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'Sea Marks' Produced, Acted With a Personal Zeal

January 16, 1988|NANCY CHURNIN

SAN DIEGO — When you ask for the whereabouts of a theater, in most cases a physical address will suffice. But then there are people who, like thespian snails, are their theaters, carrying theatrical productions on their backs.

Steve Pearson and Robyn Hunt are such a pair. Their San Diego Public Theatre, which closed its second and last physical space at the Old Candy Factory on 8th and K in 1985, will be producing "Sea Marks" by Gardner McKay at the Warren Theater through Sunday in cooperation with the UC San Diego Department of Theatre.

The two have kept busy since 1985 as acting artistic directors at the Bowery (which ended in June) and occasional directing at UC San Diego where both teach (Pearson most recently directed "Volpone" on the main stage in November).

But "Sea Marks" is the first San Diego Public Theatre production since then, and it's a telling choice for them. The two-person play is about an Irish fisherman who writes to a city girl from Liverpool and ends by falling in love with her. Pearson and Hunt, who are in real life very much a couple, first acted it in the old Wing Cafe in Golden Hill in 1983, their first theatrical home. They liked the show so much they used it to open their next space at the Old Candy Factory.

But even if you caught the show before, Pearson stressed-- with Hunt's concurrence--that this version under the direction of Jim Carmody, their colleague at UC San Diego, is very different.

"We did 'Gaslight,' and we played it for 10 weeks and that was enough," Pearson said. "It wasn't a very deep play. But there are other plays that you want to keep doing because you don't feel you got it or you want to find something deeper."

And what is so deep about this simply structured epistolary love story?

According to Hunt, who discovered the play in an Eastern theater, "I was struck then and am even more struck now by how Gardner has managed to write something so exquisitely tender. The characters are not romanticized and it's not a sentimental play, but there's a lot of love in the play and there's no way of getting around it.

"To see these ordinary people struggling with their love for their careers, for each other, for the sea, for language with such dignity, (to see them) struggling to find a way to love and remain intact is a very good thing to communicate to people."

Curiously, the San Diego Public Theatre began as "a theater that had a very strong political point of view," Pearson said. Alternating their sentences, Pearson and Hunt described that point of view as being dedicated to doing plays "that aren't racist or sexist," that in some way deal with the refusal to accept the possibility of nuclear war--the last being a very hot topic that threatened to shift the conversation to a rather fevered criticism of the arms buildup.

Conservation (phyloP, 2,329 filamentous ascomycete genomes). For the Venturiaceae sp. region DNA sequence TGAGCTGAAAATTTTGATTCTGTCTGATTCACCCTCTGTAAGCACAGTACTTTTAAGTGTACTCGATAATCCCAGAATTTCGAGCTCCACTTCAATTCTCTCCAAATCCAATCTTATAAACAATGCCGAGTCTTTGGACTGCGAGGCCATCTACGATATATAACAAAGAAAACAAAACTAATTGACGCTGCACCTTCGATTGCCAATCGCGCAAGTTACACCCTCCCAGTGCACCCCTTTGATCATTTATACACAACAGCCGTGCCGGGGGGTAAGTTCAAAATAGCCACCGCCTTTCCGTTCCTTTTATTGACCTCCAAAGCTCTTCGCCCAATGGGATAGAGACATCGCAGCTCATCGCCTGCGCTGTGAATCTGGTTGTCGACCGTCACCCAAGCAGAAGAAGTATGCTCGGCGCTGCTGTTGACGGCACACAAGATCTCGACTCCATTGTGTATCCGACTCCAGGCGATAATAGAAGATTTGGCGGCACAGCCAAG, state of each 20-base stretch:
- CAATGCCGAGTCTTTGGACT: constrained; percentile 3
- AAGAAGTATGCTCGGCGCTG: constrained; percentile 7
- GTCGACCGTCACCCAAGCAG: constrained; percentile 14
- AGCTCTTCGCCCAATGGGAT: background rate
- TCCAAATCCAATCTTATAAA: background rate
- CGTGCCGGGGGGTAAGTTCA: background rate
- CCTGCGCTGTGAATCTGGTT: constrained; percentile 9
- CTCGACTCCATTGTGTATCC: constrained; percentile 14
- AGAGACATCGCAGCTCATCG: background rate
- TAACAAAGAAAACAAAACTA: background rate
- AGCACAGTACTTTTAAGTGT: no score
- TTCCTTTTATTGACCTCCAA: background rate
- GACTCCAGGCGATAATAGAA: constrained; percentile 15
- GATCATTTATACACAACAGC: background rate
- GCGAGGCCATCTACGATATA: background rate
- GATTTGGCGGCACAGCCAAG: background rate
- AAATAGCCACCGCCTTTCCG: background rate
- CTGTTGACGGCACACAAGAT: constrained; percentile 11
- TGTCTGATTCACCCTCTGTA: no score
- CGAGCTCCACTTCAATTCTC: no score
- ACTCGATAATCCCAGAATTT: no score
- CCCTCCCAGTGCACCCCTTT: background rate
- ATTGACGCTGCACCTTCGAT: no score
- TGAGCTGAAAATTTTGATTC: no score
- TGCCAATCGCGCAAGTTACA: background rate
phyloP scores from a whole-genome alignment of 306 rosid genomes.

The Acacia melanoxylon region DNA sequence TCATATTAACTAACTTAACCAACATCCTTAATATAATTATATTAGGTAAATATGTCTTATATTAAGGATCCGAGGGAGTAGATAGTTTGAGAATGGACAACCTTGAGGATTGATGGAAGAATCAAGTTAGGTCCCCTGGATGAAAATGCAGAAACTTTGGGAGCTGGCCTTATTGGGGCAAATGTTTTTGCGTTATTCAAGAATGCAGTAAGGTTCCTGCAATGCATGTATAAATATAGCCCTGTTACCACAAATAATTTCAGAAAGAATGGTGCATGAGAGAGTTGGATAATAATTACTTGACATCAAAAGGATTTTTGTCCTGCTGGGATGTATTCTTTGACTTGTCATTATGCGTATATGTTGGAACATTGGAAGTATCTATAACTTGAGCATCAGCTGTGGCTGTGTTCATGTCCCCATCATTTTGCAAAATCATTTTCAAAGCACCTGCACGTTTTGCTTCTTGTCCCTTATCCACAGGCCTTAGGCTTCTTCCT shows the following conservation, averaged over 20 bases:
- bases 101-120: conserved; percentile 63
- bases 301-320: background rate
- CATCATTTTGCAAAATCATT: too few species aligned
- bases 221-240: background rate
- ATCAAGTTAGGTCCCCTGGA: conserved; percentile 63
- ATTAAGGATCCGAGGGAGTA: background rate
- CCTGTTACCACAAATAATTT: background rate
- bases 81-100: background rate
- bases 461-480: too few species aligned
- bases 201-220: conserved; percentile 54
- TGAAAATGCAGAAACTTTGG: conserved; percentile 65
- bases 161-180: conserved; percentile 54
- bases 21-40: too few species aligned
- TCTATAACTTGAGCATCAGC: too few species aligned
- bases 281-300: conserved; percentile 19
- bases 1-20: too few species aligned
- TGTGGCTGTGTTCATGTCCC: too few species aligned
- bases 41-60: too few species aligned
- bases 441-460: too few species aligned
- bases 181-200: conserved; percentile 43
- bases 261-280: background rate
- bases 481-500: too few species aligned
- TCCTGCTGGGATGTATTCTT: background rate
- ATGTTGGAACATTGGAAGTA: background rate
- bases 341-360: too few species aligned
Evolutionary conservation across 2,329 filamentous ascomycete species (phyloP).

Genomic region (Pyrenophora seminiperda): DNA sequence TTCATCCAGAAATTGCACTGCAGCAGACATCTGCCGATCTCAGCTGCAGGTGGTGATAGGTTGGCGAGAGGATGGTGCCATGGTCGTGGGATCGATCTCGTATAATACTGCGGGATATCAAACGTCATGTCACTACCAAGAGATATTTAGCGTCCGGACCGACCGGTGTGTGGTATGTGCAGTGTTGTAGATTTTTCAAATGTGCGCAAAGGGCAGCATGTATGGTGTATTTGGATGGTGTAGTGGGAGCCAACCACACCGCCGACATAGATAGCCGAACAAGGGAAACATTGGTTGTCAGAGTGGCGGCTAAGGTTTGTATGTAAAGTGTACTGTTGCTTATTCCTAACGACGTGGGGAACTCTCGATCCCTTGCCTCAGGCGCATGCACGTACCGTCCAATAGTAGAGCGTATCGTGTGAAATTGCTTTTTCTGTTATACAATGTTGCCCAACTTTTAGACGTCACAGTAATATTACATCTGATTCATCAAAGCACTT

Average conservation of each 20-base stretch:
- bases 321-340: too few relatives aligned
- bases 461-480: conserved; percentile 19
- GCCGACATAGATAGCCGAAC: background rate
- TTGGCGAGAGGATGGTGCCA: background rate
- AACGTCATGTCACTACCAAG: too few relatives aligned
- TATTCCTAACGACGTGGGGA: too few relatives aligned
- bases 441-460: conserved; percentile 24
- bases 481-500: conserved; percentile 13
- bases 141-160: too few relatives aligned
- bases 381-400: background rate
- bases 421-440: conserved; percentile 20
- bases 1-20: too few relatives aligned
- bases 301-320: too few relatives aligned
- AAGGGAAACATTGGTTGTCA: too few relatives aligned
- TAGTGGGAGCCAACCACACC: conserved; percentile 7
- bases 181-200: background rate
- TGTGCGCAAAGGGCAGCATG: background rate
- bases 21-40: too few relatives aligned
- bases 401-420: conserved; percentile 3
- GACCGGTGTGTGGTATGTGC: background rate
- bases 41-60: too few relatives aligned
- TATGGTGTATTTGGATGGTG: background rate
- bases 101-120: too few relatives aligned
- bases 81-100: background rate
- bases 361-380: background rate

This led to a question of whether this choice of play was a departure for them.

Both shook their heads and pondered, while director Carmody, who admits he has become a fan of the two and looks forward to working with them again, offered the response that caused them both to nod.

"What's so profoundly political about this play is that these (characters) are people who have hope and are not afraid to take advantage of the opportunities open to them. The message of the play is that there are always opportunities--though maybe not on the level of a Hollywood extravaganza."

Pearson, taking out the pipe he started carving for his part for the very first production ("It's finally finished," he said), added, "If we cry together and laugh together and they (the audience) recognizes something that is true, you'll have a collective 'ahh ' that means they're experiencing some communion of mind that we don't often see."

After closing at the Warren Theatre and delivering the proceeds to the newly established UC San Diego Theatre Department Graduate Student Emergency Loan Fund, Hunt and Pearson plan to take the show on tour, a decision Hunt described with an almost missionary zeal.

"I feel compelled to take a piece to as many people as we can that causes people to feel deeply. . . .The more cynical we become the less able we are to change things."

With all their emphasis on the importance of the personal nature of the play, Hunt and Pearson made it clear that they prefer not to dwell upon their personal lives.

"So far," said Hunt in a soft-spoken, but pointed tone, "we've been able to keep it out of the papers." Still, she admitted, "It's true that we have a shorthand. We work more quickly together."

Pearson also underlined the importance of trust between them. "We share a kind a language.. . . If a line drops, I know she'll be out there."

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